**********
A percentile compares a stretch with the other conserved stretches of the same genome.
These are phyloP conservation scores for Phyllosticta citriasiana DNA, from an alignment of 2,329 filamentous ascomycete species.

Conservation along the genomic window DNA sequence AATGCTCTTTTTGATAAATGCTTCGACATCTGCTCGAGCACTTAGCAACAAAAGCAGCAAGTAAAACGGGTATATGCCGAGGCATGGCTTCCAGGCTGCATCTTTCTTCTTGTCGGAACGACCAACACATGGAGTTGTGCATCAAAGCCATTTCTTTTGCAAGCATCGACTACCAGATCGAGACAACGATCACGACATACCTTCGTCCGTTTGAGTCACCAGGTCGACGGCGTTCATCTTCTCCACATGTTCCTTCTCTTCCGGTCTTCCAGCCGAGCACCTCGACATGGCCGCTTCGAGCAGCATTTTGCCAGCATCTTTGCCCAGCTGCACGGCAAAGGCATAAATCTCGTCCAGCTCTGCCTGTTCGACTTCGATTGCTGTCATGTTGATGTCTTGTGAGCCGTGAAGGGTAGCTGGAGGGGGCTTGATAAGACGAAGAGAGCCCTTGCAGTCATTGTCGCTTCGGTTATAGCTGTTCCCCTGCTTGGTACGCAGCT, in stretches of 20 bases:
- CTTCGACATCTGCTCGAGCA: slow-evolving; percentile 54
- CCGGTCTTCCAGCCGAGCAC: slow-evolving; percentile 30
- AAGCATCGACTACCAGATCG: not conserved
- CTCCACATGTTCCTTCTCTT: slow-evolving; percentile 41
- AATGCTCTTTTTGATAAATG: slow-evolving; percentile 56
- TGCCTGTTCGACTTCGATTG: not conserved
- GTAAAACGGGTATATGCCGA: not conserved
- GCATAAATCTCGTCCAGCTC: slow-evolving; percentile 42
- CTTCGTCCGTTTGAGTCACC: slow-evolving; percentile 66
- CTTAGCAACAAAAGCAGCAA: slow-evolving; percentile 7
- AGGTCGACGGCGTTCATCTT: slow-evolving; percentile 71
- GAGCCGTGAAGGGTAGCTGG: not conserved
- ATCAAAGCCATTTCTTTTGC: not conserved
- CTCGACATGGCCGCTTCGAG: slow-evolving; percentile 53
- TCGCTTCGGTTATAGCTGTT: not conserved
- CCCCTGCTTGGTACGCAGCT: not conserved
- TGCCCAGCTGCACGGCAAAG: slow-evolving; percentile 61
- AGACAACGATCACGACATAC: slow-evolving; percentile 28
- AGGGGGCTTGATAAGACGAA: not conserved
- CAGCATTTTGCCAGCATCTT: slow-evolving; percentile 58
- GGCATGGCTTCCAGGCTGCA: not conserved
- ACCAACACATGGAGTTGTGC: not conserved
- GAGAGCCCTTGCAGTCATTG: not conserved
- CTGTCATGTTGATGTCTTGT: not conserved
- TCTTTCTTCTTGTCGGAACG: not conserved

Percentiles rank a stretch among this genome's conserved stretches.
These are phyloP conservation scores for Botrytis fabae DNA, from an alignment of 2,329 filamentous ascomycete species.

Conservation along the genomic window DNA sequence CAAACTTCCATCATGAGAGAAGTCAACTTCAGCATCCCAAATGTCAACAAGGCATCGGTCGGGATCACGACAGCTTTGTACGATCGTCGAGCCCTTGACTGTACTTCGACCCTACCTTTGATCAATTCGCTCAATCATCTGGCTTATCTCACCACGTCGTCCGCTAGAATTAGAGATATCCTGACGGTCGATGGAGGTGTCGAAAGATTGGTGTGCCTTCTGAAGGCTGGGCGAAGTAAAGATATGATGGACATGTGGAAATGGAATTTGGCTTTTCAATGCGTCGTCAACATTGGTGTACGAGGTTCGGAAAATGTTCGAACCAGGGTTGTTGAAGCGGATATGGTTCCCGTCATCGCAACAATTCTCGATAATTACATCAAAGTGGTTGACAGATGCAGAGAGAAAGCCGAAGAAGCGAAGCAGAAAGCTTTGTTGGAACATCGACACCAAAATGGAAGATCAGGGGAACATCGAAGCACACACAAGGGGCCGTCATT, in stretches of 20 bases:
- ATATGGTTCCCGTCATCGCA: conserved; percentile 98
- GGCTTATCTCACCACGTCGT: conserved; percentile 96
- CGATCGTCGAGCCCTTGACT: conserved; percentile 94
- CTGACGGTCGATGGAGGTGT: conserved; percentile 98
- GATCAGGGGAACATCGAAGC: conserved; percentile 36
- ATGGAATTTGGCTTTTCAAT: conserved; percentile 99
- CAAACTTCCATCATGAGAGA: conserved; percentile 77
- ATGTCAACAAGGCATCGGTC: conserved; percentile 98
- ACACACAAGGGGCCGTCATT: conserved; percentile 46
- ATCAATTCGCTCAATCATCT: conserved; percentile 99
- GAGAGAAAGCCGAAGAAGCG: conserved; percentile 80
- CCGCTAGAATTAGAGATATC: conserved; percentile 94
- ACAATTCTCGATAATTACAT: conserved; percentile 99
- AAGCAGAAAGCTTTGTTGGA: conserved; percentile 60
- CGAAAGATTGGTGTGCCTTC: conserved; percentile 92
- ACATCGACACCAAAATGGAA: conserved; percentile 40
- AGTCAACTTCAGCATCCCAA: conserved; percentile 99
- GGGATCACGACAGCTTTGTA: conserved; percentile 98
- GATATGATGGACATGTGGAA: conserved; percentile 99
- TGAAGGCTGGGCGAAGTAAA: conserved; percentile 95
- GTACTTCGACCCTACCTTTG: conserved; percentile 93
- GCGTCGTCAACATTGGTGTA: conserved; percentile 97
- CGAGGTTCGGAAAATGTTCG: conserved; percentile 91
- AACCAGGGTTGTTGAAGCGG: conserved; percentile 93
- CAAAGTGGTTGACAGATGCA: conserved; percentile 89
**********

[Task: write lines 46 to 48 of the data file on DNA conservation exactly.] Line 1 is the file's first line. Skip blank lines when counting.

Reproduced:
- CGAAAGATTGGTGTGCCTTC: conserved; percentile 92
- ACATCGACACCAAAATGGAA: conserved; percentile 40
- AGTCAACTTCAGCATCCCAA: conserved; percentile 99